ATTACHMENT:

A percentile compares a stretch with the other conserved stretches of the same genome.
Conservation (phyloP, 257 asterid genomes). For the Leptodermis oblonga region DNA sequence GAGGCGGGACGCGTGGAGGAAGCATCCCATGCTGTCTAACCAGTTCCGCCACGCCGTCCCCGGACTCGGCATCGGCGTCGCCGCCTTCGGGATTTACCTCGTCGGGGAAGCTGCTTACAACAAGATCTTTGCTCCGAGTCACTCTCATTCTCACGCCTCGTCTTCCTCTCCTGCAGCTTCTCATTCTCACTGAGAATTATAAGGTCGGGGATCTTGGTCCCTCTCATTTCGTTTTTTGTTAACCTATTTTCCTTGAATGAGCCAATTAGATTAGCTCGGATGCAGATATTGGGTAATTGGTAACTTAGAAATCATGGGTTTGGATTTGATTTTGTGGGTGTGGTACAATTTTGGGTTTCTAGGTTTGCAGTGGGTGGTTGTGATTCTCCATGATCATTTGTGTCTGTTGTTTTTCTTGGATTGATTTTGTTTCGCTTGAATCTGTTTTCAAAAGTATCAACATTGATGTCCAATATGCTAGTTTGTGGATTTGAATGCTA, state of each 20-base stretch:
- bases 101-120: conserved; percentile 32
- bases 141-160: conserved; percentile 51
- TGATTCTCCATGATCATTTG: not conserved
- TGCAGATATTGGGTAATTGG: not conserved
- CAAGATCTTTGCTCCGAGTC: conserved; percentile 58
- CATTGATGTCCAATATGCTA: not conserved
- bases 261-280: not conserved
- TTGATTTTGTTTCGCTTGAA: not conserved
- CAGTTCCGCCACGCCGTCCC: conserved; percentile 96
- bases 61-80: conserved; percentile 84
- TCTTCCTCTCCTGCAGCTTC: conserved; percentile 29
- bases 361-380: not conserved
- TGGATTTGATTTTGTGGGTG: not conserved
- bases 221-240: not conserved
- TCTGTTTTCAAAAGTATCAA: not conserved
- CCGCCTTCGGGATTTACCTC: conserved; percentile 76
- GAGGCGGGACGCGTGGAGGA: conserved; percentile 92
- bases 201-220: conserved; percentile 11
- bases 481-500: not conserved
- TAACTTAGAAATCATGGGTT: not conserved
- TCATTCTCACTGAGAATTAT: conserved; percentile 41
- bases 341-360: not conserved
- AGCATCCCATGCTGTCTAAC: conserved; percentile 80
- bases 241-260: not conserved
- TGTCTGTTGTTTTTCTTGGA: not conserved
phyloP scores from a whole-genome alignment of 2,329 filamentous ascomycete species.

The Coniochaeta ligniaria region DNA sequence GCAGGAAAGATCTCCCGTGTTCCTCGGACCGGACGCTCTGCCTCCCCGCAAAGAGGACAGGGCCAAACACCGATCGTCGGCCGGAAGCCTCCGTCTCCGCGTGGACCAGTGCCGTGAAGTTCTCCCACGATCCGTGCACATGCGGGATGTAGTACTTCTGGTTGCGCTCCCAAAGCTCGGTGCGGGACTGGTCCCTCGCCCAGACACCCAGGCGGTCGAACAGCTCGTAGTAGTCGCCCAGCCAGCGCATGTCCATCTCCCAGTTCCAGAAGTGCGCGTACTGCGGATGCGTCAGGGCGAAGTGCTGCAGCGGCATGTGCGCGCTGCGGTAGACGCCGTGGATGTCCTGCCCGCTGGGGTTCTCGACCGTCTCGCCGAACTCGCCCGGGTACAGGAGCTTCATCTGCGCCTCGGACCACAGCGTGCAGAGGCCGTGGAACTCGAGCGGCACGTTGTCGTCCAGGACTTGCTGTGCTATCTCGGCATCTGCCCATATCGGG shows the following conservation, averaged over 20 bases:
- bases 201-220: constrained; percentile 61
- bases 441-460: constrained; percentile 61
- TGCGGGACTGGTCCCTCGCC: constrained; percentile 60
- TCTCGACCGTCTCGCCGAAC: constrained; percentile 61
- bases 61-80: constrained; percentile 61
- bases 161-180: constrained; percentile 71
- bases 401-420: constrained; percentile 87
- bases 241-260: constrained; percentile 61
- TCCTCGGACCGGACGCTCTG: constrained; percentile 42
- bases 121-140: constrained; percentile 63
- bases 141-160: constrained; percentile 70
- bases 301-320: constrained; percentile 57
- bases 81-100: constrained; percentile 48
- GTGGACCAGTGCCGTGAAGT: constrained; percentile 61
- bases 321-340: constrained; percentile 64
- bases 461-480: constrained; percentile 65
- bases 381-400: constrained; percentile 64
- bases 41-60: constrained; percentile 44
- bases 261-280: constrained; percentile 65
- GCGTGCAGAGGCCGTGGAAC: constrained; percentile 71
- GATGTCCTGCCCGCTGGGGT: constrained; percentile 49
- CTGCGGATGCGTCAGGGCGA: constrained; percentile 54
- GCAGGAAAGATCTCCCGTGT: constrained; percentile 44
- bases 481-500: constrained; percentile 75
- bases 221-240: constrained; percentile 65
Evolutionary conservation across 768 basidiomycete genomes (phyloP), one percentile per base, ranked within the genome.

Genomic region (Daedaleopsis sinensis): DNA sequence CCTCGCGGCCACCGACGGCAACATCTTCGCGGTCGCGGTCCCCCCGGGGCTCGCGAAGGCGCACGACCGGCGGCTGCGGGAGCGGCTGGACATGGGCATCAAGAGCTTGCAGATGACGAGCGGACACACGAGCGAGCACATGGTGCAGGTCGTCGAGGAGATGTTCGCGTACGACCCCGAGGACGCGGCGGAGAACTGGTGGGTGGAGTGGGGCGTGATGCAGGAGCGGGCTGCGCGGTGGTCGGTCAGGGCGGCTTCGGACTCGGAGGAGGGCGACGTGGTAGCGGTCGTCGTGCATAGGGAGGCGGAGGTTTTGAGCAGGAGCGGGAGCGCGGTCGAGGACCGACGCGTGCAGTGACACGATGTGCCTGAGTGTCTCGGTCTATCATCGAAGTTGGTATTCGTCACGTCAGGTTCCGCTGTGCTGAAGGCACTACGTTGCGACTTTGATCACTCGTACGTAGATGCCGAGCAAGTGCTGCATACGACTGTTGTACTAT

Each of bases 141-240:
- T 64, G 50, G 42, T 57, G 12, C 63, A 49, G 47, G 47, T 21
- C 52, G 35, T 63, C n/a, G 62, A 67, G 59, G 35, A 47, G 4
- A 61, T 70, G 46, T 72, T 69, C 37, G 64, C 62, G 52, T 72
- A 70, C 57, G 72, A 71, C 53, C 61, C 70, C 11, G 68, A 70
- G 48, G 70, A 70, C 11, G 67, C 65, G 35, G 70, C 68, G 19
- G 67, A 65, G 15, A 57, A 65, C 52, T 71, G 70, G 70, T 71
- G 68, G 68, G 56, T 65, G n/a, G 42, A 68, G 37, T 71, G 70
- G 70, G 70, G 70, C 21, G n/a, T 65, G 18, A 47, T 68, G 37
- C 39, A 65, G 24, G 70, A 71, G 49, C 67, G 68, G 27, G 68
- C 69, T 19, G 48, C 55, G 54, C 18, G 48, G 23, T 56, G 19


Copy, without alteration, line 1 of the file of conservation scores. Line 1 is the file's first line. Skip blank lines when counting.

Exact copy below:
A percentile compares a stretch with the other conserved stretches of the same genome.